Jaguar Land Rover records $413m loss as semiconductor supply cripples industry

By Jarryd Neves, Motoring correspondent

British automaker Jaguar Land Rover (JLR) has reported a staggering loss of $413m in the quarter ending 30 September, reports Automotive News Europe. According to the motoring outfit, the British multinational suffered this despite its order book positively bursting at the seams. Like other carmakers, JLR has fallen victim to the semiconductor chip crisis. This loss contrasts with the groups $88m profit in the same period last year.

Many automakers have had to slow or shut their production lines down as a result, with some doing so right up until the end of the year. Speaking to Bloomberg News, a senior executive at Bosch noted the shortage may continue until 2022, although less severely.

As a reminder, the semiconductor shortage came as a result of the Covid-19 pandemic. A surge in cases in Southeast Asia (where many of the chip factories are) caused many plants to close for extended periods. Unlike other luxury brands – like Lexus, that reached record sales in the US – JLR’s losses stand in stark contrast.

Recently the Mercedes-Benz CFO told the Financial Times the carmaker plans on keeping vehicle prices inflated. This, together with a focus on top-end vehicles with higher profit margins, saw the brand profit from the chip supply shortage.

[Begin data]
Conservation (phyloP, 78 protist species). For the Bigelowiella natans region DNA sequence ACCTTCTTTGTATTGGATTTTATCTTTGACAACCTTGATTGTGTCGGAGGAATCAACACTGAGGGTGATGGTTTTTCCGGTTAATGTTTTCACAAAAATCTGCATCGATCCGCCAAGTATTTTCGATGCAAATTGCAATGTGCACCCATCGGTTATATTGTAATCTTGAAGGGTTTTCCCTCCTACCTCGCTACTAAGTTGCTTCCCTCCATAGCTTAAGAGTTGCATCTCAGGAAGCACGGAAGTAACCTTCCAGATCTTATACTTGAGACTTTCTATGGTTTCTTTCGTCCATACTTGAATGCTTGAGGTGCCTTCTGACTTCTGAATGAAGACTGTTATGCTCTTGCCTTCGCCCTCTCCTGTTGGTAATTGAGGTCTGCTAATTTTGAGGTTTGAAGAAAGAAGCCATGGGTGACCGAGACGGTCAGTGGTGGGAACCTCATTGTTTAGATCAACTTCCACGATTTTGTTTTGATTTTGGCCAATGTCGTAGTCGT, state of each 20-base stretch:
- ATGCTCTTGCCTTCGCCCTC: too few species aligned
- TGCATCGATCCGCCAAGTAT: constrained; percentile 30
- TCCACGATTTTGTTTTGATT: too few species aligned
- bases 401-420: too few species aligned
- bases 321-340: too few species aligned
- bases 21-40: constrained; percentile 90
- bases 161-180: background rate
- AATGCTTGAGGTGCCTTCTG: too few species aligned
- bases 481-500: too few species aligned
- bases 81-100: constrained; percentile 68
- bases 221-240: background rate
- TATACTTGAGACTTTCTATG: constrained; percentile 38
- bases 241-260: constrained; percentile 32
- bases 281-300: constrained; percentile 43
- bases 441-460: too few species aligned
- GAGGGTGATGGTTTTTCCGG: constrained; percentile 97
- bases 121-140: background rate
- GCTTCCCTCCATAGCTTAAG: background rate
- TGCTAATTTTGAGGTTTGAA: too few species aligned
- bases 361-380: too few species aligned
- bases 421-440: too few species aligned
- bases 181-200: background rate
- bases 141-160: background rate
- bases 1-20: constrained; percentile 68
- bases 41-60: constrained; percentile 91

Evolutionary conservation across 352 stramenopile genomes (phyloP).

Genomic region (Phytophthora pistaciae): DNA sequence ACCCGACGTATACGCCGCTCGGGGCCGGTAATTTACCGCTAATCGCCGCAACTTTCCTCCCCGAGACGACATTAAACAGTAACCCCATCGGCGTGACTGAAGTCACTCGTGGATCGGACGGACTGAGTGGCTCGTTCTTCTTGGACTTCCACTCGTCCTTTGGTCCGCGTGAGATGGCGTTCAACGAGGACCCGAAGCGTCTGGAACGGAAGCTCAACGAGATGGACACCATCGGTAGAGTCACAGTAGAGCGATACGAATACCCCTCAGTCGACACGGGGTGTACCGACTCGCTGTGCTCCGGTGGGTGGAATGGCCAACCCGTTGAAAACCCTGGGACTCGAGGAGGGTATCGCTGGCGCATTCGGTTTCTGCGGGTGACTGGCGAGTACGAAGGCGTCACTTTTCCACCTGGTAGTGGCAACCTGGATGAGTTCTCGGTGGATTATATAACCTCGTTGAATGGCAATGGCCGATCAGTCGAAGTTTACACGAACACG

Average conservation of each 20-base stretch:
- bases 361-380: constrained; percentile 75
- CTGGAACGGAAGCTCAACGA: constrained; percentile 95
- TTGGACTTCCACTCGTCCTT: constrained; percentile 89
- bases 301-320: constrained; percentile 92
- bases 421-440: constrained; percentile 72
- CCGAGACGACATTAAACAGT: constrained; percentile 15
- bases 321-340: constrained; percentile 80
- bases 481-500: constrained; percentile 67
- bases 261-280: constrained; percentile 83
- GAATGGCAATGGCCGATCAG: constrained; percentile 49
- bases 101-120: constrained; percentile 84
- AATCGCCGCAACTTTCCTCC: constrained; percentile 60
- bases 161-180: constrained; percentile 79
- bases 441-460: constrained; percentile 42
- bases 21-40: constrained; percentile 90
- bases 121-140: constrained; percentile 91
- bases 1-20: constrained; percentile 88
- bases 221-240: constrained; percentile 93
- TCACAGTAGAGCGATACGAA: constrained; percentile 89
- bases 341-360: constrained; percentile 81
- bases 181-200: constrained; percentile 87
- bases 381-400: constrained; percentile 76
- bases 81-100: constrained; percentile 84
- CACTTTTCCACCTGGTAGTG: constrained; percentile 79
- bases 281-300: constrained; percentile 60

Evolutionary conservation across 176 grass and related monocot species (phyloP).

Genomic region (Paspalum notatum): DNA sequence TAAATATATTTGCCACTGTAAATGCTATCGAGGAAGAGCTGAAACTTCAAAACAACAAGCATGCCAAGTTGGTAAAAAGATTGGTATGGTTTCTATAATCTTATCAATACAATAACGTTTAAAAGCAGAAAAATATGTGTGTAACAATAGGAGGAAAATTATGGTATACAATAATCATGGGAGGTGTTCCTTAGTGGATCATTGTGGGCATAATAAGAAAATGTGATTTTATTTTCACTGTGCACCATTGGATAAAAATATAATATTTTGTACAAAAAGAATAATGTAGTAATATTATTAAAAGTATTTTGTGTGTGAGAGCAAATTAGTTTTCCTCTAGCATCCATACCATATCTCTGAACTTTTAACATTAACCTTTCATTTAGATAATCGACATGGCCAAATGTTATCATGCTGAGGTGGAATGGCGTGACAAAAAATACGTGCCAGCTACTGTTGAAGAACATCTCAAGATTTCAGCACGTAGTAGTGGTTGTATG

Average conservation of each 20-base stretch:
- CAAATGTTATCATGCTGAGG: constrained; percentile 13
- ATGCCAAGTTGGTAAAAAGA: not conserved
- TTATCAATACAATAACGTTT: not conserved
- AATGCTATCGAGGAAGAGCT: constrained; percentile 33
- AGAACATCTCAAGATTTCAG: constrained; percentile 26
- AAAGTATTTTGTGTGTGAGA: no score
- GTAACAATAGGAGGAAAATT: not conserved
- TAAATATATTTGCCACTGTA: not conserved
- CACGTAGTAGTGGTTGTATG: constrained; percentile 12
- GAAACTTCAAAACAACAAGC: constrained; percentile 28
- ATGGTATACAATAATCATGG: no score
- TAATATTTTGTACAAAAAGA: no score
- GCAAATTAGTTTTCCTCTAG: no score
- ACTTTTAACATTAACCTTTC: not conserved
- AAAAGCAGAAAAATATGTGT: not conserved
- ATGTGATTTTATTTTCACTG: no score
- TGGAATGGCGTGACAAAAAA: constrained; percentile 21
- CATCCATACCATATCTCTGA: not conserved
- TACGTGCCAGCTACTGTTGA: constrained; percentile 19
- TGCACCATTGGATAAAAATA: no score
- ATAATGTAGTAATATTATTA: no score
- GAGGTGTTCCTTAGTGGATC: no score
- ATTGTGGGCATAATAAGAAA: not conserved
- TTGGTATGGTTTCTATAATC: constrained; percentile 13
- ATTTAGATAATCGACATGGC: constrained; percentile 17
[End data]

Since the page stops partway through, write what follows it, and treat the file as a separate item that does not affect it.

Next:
Speaking to investors, Jaguar Land Rover’s Adrian Mardell remarked that the company had “unfulfilled demand” of 160,000 vehicles which, he said, is probably the highest number in JLR’s history. Automotive News Europe also reports that Land Rover dealer inventories are down to “20,000 and those held by the company are at 27,000”.

JLR, which produces iconic off-roaders such as the Defender and Range Rover, also targeted higher-margin vehicles such as the Sport and Range Rover L405. The chip shortage meant that it lacked the materials to build enough cars to meet supply.

With a wide variety of vehicles, the brand offers a broad range of vehicles that cater to different needs. As the world heads towards electro mobility, the company has introduced a number of plug-in hybrid vehicles (PHEV) and has promised to reveal an all-electric Range Rover in 2024. The chip shortage also forced JLR to team up with Tesla to avoid emission penalties from the EU. While it has an emission-compliant range, the lack of semiconductor chips meant these cars could not be built.

JLR estimates it will pivot to profitability in the second half of the financial year as the company begins delivery of the new Range Rover and the chip shortage becomes less restrictive.

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